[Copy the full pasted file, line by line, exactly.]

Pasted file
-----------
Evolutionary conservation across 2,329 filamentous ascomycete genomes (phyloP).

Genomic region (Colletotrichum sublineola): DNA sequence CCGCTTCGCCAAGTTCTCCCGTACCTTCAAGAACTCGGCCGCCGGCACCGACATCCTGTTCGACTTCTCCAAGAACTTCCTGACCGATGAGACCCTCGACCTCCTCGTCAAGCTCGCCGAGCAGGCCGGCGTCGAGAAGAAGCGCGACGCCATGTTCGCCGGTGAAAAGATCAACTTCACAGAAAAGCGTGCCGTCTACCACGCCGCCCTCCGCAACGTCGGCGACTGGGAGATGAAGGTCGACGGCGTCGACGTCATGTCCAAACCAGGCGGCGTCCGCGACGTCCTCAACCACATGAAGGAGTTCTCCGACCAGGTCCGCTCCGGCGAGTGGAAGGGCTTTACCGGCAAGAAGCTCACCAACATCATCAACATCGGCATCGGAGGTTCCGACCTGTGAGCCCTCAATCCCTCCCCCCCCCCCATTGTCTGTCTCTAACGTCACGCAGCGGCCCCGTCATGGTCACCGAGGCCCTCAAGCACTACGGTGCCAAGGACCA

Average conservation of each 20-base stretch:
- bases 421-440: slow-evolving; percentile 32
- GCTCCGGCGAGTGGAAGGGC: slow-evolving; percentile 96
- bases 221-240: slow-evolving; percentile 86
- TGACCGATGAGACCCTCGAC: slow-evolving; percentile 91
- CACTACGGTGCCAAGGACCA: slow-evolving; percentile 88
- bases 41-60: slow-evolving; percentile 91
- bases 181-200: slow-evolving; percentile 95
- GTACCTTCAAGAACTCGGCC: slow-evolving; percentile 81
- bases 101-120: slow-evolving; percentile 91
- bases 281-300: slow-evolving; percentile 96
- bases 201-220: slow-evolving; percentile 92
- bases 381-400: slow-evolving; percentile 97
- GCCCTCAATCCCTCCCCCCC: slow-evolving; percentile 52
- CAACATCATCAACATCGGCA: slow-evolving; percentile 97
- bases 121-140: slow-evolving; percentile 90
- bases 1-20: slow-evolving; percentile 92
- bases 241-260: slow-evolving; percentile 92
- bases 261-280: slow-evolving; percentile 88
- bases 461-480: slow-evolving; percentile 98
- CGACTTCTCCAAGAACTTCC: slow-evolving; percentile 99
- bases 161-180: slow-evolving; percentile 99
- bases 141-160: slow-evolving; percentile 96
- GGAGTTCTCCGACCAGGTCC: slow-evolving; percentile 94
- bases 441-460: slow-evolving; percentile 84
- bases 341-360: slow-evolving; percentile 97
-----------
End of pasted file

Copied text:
Evolutionary conservation across 2,329 filamentous ascomycete genomes (phyloP).

Genomic region (Colletotrichum sublineola): DNA sequence CCGCTTCGCCAAGTTCTCCCGTACCTTCAAGAACTCGGCCGCCGGCACCGACATCCTGTTCGACTTCTCCAAGAACTTCCTGACCGATGAGACCCTCGACCTCCTCGTCAAGCTCGCCGAGCAGGCCGGCGTCGAGAAGAAGCGCGACGCCATGTTCGCCGGTGAAAAGATCAACTTCACAGAAAAGCGTGCCGTCTACCACGCCGCCCTCCGCAACGTCGGCGACTGGGAGATGAAGGTCGACGGCGTCGACGTCATGTCCAAACCAGGCGGCGTCCGCGACGTCCTCAACCACATGAAGGAGTTCTCCGACCAGGTCCGCTCCGGCGAGTGGAAGGGCTTTACCGGCAAGAAGCTCACCAACATCATCAACATCGGCATCGGAGGTTCCGACCTGTGAGCCCTCAATCCCTCCCCCCCCCCCATTGTCTGTCTCTAACGTCACGCAGCGGCCCCGTCATGGTCACCGAGGCCCTCAAGCACTACGGTGCCAAGGACCA

Average conservation of each 20-base stretch:
- bases 421-440: slow-evolving; percentile 32
- GCTCCGGCGAGTGGAAGGGC: slow-evolving; percentile 96
- bases 221-240: slow-evolving; percentile 86
- TGACCGATGAGACCCTCGAC: slow-evolving; percentile 91
- CACTACGGTGCCAAGGACCA: slow-evolving; percentile 88
- bases 41-60: slow-evolving; percentile 91
- bases 181-200: slow-evolving; percentile 95
- GTACCTTCAAGAACTCGGCC: slow-evolving; percentile 81
- bases 101-120: slow-evolving; percentile 91
- bases 281-300: slow-evolving; percentile 96
- bases 201-220: slow-evolving; percentile 92
- bases 381-400: slow-evolving; percentile 97
- GCCCTCAATCCCTCCCCCCC: slow-evolving; percentile 52
- CAACATCATCAACATCGGCA: slow-evolving; percentile 97
- bases 121-140: slow-evolving; percentile 90
- bases 1-20: slow-evolving; percentile 92
- bases 241-260: slow-evolving; percentile 92
- bases 261-280: slow-evolving; percentile 88
- bases 461-480: slow-evolving; percentile 98
- CGACTTCTCCAAGAACTTCC: slow-evolving; percentile 99
- bases 161-180: slow-evolving; percentile 99
- bases 141-160: slow-evolving; percentile 96
- GGAGTTCTCCGACCAGGTCC: slow-evolving; percentile 94
- bases 441-460: slow-evolving; percentile 84
- bases 341-360: slow-evolving; percentile 97